Breaking The Silence

By Jason Jaewan Lee

CNN reported that Cho was committed to a mental health facility where he was declared an imminent danger to himself. At the time, however, Cho was not considered a threat to others.

As the media coverage surrounding the Virginia Tech shootings continues, one vital factor seems to have been left out of the discussion: mental health care for Asian Americans. While the media chooses to focus on gun control, school security and the individual psychology of the shooter as causes of the violence, Koreans and Korean Americans express guilt, and certain members of Seung-Hui Cho’s own family appeared to distance themselves from him. All of this further distracts from the heart of the matter: How did Cho fall through the cracks?

The issue of mental health strikes home for me. My brother was recently diagnosed with a form of social anxiety disorder, signs of which he’s exhibited since childhood. This came to light after a court-mandated physiological review. If he did not get regular counseling, he could have been placed in a state correctional facility. For a long time, my parents did not react to his mental health issues in the western sense until they realized that their inaction would lead to his demise. It was then that they began to discuss the issue and encourage my brother to seek counseling.

According to the National Institute of Mental Health, 6 million American men suffer from depression, but like Cho, millions more will suffer silently in the shadows — undiagnosed or unwilling to come forward for treatment. Little research has been done on the response of people of color to mental health treatment; national studies on public health and illness have included few APIs, let alone their ethnic subgroups.

It doesn’t help that many Korean Americans associate mental disorders with biological defect and social unacceptability. As a result, psychiatric services are often avoided altogether and problems are internalized.

If APIs do seek counseling, there are structural challenges to access services, such as lack of health insurance. At 52 percent, Korean Americans have the highest uninsured rate among all ethnicities. And according to the Surgeon General, nearly one out of two APIs will have difficulty accessing mental health treatment because they are limited-English-proficient or cannot find services that accommodate their language.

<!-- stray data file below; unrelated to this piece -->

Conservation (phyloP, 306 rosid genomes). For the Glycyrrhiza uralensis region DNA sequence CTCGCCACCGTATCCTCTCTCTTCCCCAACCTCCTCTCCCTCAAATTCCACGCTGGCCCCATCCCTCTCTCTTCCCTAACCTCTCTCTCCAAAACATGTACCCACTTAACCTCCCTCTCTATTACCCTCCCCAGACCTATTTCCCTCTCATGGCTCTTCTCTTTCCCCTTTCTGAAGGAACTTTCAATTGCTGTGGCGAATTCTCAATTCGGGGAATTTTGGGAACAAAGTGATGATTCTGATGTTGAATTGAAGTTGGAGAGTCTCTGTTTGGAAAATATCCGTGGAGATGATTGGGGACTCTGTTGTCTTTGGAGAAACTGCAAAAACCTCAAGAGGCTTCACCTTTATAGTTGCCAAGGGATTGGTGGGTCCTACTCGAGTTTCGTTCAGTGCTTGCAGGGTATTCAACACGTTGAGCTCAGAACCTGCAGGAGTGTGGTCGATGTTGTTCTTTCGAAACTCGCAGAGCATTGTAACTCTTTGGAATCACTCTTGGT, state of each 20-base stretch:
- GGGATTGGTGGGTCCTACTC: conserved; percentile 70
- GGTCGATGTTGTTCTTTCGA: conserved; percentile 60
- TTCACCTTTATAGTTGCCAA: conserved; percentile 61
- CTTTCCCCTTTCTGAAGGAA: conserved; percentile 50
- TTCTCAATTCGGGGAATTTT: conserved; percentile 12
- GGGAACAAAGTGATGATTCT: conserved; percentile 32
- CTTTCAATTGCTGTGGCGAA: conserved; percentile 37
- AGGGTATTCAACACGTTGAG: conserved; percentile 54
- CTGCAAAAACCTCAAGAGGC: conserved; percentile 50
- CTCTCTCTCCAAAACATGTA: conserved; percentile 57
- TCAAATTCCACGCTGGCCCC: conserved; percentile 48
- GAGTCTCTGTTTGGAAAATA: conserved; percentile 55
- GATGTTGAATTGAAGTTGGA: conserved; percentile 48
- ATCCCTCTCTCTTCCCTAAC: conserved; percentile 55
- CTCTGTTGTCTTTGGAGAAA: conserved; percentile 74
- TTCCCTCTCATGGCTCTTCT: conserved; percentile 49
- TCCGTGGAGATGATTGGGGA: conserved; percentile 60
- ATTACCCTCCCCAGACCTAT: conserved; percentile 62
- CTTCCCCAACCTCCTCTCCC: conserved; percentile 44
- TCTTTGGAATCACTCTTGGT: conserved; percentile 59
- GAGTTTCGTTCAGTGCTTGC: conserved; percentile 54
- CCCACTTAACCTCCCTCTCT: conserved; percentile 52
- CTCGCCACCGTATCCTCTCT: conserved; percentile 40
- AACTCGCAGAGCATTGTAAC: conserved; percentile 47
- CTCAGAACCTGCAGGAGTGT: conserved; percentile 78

In addition, the “model minority” myth posits Asians as being able to excel in the mainstream more than other people of color, leading to the false assumption that APIs do not suffer from mental illnesses.

If we are to learn anything from the tragedy at Virginia Tech, it is that mental illness occurs within all communities and that the stigma surrounding the subject needs to be lifted. There also needs to be a premium placed on mental health services that are tailored to the specific needs of each culture and community.

First steps that can be taken are investing research into under-resourced communities, training mental health professionals in cultural sensitivity, educating immigrants about mental illness, broadening the practices in psychiatry to incorporate the belief systems of other cultures, and increasing the representation of mental health professionals from diverse cultures.

Perhaps Cho and his family would have benefited from some of these resources. Moving forward, it is essential that we create an infrastructure where those with mental illness know they are not alone and can get support.

Jason Lee is the former director of immigrant rights for the National Korean American Service & Education Consortium.